White Collar TV Series Review

After six fun years, the USA Network series “White Collar” aired its final episode on December 18th. Starring Matt Bomer (Magic Mike, Chuck) as the slick con man turned criminal informant Neal Caffrey, and Tim DeKay (Swordfish, The New Adventures of Old Christine) as his FBI handler contact Peter Burke, the show took the buddy cop genre and spun it sideways.

Peter and Neal

Peter and Neal

 

The series started back in fall 2009, with a nearly silent “cold open” (the segment of a program that runs before the opening theme and credits) showing Neal escaping from jail. The effort was in vain, as he returned only to find his girlfriend gone, and was subsequently caught and arrested again by the same FBI agent that had been tailing him for years. He sits despondent in jail for a few days, eventually resolving to negotiate with Peter to be allowed to make his residence outside in exchange for his assistance in helping to solve unusual and tricky white collar crimes. Much to Peter’s chagrin, Neal is able to find enough wiggle room within the terms of the agreement, to live much more comfortably than anyone at the FBI had anticipated.

Over the years that the show aired, it was interesting to observe the effects that Neal and Peter had on each other, as well as the rest of the characters rounding out the main cast. Peter started out a very straight-laced, by-the-book, no-nonsense type, and Neal’s antics slowly wore that away until the viewer would have a bit of a time recognizing his actions at the end as being in character. Neal, on the other hand, seems to have been thinking at least a dozen steps ahead, even when that wasn’t given any focus in the over-arcing story. In any good long-running television series, the characters can’t change too much without ruining the formula that made it so popular in the first place, and unfortunately for the good guys among us, “White Collar” is no exception. Neal barely changed at all, even if there were times he appeared to be turning over a new leaf. His goal from day one was to regain his freedom.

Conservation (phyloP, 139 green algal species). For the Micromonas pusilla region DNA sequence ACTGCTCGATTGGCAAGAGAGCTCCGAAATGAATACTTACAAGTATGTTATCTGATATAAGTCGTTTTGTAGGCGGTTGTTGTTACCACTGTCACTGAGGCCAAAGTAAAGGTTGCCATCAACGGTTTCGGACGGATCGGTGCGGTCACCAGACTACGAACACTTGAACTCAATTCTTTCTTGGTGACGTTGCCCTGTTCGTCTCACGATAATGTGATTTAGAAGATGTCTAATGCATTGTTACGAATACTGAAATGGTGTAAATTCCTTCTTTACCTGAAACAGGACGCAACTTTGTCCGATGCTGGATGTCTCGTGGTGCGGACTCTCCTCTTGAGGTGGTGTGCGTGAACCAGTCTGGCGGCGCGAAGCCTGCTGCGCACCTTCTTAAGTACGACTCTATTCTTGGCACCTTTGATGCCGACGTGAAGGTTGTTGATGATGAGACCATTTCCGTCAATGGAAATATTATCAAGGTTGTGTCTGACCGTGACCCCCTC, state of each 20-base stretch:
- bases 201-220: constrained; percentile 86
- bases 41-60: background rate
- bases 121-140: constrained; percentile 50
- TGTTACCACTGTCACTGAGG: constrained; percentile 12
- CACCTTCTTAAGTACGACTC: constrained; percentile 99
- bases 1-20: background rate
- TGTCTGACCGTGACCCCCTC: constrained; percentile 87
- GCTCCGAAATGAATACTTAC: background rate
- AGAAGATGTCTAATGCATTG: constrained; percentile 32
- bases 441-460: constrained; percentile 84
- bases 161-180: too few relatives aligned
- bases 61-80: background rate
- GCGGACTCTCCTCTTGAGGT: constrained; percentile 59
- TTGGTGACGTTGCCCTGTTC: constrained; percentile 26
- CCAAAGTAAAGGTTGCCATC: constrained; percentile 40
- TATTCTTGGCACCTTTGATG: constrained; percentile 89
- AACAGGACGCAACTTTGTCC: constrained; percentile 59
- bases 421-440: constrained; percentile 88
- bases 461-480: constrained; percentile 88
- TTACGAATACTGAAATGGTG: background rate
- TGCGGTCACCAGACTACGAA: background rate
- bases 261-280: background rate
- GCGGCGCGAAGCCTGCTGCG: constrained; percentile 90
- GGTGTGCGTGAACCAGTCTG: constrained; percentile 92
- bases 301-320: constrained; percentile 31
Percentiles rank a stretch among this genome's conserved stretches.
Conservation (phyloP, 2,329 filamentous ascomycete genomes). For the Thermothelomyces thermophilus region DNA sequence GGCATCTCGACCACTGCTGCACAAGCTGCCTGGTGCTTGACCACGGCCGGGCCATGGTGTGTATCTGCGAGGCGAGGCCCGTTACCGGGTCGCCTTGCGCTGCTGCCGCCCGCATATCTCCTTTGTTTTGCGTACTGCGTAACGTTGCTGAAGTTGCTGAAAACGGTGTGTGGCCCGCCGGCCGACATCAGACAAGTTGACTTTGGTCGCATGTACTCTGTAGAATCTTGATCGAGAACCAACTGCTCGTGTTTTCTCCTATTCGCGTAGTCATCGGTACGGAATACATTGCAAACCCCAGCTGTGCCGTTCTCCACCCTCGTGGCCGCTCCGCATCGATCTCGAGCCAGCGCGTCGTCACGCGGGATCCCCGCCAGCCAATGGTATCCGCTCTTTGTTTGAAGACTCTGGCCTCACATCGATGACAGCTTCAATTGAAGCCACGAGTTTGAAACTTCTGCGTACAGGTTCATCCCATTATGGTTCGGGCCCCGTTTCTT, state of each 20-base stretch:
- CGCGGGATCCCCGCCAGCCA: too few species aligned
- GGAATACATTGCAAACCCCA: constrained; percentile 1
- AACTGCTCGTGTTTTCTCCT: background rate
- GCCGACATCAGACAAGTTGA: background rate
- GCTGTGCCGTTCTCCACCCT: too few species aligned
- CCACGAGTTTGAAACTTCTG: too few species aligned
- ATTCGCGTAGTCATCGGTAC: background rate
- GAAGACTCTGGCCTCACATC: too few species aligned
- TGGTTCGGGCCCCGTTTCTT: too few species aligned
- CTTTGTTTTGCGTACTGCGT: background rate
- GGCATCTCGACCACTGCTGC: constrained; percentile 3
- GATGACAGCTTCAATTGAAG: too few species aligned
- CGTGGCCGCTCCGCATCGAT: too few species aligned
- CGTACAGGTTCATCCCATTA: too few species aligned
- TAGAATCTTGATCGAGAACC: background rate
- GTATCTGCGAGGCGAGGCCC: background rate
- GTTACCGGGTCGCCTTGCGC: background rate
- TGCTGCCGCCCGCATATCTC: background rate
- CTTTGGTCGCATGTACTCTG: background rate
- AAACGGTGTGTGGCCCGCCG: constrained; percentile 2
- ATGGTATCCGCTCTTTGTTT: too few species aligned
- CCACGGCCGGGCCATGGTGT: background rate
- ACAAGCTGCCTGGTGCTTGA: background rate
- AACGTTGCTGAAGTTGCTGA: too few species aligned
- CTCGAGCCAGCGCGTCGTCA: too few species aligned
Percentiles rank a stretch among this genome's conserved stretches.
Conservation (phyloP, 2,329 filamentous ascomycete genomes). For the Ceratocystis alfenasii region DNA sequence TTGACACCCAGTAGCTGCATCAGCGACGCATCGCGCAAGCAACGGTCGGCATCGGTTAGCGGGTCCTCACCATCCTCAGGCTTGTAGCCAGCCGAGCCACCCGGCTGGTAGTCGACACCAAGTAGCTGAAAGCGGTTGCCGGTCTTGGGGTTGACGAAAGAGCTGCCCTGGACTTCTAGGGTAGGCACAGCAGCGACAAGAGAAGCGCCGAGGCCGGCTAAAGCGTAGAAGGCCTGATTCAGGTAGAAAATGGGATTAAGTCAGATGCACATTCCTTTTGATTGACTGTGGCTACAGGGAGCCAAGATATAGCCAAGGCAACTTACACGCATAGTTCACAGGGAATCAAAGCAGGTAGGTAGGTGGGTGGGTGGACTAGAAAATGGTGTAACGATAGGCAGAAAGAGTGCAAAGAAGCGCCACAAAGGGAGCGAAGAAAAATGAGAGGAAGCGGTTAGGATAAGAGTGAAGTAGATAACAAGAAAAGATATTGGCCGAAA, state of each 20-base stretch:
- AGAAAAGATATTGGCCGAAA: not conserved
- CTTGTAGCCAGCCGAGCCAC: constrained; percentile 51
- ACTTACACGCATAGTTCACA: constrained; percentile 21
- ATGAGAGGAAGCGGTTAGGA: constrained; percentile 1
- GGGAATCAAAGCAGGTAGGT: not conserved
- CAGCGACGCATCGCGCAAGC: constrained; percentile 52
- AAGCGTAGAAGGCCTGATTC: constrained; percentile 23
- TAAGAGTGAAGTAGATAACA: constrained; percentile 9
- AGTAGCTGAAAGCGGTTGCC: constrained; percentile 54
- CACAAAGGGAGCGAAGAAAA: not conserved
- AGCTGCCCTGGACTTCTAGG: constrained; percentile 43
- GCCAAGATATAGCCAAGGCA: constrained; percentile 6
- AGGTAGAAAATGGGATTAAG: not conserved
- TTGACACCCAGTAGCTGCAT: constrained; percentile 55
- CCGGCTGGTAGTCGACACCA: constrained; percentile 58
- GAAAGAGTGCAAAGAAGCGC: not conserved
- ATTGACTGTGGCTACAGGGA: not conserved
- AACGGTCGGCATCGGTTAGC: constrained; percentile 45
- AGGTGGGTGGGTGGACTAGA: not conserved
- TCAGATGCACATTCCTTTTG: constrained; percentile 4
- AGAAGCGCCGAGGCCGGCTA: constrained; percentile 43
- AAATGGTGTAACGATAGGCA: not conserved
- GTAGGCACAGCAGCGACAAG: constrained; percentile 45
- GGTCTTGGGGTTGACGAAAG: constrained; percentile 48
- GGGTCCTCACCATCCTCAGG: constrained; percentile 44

So let’s go back to the final episode. As I sat in front of my television that night, I was pleasantly surprised to see how many events and ideas were recalled from previous episodes, all the way back to the combination lock cracking in episode 1 (the result of which being how Neal got out of jail and onto the tracking anklet). The Matthew Keller thread was resolved once and for all, as was fitting for having him return as a season six regular character. If anyone recalls the series finale of “House MD”, allow me to just say that the ending of “White Collar” was far more satisfying than that was. To be honest, I’m glad Peter made the decision he did after everything was said and done.

It’s unusual anymore for a television series to last six years without going stale, or changing too many things and ruining its formula. The writers and producers made some interesting decisions over the course of the run, in order to keep it fresh, and this show was that much better for it. As with any long-running series, especially one that has hour-long episodes, it becomes a serious time commitment. However, this series rounded out at 81 (episode 1 being extended length as a premiere), so if you do have the time and the inclination, I highly recommend checking this one out.

Rating: 5th Gear

[If you have a topic you’d like me to cover in a future article, please don’t hesitate to email me at Sara at otdt.net.]